“Honey, I’d like you to know exactly what I do in terms of managing the house and then to share that burden, ok?” *lists all the things*

This may well be eye-opening for your partner. From there you can divide it up. Include kids when they are old enough to take on some chores- they’re part of the family, too and they need to know how to run a home.  They don’t have to plan things or pay bills but will it hurt them to do the dishes or fold laundry? No! In fact, they (and their future partners) will thank you for not sending them out into the world with no skills to look after themselves.

The problem.

I can imagine a lot of rolled eyes and thoughts of “yeah, right, like that will work!” How many of us are thinking their partner and/or kids might even agree and stick to it… for a week or two? How many think they wouldn’t even get that far? 

woman rolling her eyes in disbelief - you should have asked

If you tell your partner that the burden is stressful, that you are managing more than your share and that you need them to co-manage with you, in theory, they should listen. Disregarding what you are telling them you need is kind of awful.

A solution?

I asked around, to see if I could find someone that didn’t strongly identify with the comic “You Should Have Asked”. I wanted to see how they’d achieved a good balance or whether labour had always been equally divided in their relationships. Most of the responses I got were from women who said they didn’t actually know anyone in that boat. Very few said otherwise, though one friend remarked that dividing it up equally just makes sense. And it does. But as we can see from the world around us, making sense often isn’t enough and can be subjective.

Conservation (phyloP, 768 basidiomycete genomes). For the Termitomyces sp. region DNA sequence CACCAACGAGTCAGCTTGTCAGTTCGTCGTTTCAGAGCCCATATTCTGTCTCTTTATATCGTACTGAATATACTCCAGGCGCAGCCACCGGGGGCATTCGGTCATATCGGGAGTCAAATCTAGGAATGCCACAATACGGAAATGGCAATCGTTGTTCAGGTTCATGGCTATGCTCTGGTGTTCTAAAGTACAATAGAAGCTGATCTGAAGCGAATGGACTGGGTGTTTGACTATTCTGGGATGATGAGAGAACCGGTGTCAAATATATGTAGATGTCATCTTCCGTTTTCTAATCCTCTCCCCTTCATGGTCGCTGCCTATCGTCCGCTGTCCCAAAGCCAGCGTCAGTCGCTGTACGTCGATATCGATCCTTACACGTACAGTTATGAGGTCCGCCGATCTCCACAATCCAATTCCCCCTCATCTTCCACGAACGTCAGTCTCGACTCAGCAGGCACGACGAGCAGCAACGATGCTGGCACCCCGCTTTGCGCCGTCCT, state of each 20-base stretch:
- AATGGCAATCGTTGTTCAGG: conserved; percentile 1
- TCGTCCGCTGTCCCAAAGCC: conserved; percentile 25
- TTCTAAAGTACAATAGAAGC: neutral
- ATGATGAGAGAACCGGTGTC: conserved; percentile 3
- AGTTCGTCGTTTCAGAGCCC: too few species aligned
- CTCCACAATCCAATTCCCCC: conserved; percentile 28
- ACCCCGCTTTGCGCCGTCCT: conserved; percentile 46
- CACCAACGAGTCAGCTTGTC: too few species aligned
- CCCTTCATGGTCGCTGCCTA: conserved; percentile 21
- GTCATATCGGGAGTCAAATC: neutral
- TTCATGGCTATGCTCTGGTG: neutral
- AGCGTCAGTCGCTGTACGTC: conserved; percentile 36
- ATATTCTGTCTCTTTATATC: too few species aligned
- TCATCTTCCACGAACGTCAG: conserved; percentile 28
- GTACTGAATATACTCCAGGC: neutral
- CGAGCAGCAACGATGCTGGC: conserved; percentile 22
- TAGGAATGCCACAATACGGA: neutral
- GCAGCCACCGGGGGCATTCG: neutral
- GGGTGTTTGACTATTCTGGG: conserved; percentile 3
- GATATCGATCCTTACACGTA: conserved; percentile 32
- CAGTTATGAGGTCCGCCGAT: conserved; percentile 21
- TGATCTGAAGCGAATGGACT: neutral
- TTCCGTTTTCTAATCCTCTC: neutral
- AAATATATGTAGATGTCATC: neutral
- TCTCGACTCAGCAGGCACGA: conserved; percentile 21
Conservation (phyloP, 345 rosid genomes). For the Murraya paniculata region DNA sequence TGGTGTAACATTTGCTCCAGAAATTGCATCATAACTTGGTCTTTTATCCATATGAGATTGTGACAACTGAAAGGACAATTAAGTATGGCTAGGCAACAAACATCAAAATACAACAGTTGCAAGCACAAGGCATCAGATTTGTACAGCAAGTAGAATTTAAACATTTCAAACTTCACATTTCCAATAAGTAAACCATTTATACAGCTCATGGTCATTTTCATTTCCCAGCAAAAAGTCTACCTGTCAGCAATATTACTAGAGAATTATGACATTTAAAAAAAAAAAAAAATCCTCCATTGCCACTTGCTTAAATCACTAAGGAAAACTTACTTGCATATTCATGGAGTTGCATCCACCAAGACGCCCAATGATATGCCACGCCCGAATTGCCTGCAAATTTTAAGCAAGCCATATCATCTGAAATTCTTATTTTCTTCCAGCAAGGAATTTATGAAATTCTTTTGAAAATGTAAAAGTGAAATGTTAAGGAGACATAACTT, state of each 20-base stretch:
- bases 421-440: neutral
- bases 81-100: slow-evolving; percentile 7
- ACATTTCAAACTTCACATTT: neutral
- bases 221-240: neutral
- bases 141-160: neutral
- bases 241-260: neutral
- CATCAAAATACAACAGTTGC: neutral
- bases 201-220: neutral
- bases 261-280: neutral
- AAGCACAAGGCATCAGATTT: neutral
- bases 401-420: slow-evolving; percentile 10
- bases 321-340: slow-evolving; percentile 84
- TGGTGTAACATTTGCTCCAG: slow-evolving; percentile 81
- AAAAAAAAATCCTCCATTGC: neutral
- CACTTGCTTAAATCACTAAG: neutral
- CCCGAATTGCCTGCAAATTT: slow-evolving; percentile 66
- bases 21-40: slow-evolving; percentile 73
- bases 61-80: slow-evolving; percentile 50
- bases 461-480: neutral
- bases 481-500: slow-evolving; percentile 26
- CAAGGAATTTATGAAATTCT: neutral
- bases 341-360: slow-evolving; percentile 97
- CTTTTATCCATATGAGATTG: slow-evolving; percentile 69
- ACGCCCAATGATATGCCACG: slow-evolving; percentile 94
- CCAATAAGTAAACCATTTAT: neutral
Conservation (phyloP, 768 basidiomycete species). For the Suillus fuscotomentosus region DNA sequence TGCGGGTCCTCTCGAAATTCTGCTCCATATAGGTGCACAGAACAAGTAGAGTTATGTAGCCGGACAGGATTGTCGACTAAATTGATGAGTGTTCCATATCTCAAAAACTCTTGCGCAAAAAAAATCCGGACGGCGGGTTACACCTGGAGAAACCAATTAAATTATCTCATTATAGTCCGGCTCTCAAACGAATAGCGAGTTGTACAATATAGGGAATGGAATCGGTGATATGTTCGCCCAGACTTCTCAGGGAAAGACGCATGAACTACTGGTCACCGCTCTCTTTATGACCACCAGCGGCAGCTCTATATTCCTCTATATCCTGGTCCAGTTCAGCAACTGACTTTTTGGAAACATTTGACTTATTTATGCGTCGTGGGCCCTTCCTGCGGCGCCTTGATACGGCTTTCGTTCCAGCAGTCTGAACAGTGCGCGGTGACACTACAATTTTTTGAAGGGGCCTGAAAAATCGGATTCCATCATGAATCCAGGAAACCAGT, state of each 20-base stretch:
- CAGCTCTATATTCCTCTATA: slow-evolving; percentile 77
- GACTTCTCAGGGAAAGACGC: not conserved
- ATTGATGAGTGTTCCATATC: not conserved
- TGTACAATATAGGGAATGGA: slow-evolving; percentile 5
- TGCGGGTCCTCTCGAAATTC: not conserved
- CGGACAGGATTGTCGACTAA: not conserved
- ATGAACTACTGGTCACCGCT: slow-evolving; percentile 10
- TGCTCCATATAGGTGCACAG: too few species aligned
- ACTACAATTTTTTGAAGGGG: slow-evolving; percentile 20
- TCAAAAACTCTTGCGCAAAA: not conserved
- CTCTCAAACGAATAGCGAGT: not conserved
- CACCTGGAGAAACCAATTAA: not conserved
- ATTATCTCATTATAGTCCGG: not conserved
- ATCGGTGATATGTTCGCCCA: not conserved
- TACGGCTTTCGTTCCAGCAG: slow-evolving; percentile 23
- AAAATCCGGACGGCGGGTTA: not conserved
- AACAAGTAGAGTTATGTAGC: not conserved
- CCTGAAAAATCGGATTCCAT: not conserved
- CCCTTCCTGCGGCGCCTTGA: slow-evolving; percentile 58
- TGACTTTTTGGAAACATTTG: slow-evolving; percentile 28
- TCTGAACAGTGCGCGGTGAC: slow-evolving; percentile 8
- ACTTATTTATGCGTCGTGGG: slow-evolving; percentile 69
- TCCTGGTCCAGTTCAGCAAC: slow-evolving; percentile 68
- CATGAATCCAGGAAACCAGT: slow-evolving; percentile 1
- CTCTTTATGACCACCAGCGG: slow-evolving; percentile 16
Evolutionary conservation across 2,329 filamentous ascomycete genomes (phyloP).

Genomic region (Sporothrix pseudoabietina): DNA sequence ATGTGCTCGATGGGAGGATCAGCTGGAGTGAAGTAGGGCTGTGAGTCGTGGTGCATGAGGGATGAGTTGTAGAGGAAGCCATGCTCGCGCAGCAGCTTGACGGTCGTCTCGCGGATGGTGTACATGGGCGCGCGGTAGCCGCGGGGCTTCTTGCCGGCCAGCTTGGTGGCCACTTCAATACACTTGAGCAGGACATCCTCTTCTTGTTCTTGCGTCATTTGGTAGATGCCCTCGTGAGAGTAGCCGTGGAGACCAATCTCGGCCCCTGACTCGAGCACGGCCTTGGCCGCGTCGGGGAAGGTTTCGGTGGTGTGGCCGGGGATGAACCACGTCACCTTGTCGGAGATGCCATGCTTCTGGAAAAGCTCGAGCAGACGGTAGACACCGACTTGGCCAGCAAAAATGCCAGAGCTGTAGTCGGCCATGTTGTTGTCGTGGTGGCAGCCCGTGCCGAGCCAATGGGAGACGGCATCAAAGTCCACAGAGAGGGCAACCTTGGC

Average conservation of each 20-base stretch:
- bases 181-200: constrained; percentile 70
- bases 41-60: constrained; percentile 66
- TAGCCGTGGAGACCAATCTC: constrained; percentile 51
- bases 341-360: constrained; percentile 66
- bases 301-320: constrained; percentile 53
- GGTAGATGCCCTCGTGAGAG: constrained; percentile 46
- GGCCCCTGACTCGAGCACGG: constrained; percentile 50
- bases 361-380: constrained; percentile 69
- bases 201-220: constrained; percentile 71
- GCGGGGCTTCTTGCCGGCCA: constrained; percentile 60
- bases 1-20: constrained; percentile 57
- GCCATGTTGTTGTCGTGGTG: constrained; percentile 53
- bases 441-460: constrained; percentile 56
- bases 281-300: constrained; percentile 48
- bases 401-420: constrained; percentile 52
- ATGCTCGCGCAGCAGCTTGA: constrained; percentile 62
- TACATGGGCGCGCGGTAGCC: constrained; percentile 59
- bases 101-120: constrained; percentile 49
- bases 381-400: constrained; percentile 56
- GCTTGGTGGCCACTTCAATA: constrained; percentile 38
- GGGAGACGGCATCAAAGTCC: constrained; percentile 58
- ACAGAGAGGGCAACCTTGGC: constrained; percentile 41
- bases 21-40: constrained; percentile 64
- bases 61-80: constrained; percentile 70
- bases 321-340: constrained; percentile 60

There isn’t going to be a one-size-fits-all solution for each unique set of circumstances. I found this suggestion on Reddit and I like it a lot. It’s close to what we already do in my home. In a nutshell, it’s achievable for us. I know other households where things are less balanced and I think it would need a firm commitment from both parties to put this into practice. If it’s one-sided, you end up back where you started from.

Both parties need to be aware of what needs to be done and able to communicate well. By good communication, I don’t mean going back to the constant asking, but more like the example given in the Reddit post. If you’re really over doing something, let your partner know. Listen when they do the same. It requires both partners to be empathetic and committed to the happiness of the other partner. To be considerate, thoughtful and mindful.

Do you shoulder most of the mental and/or physical load in your family? Or have you got a good balance? 

Like it? Share it!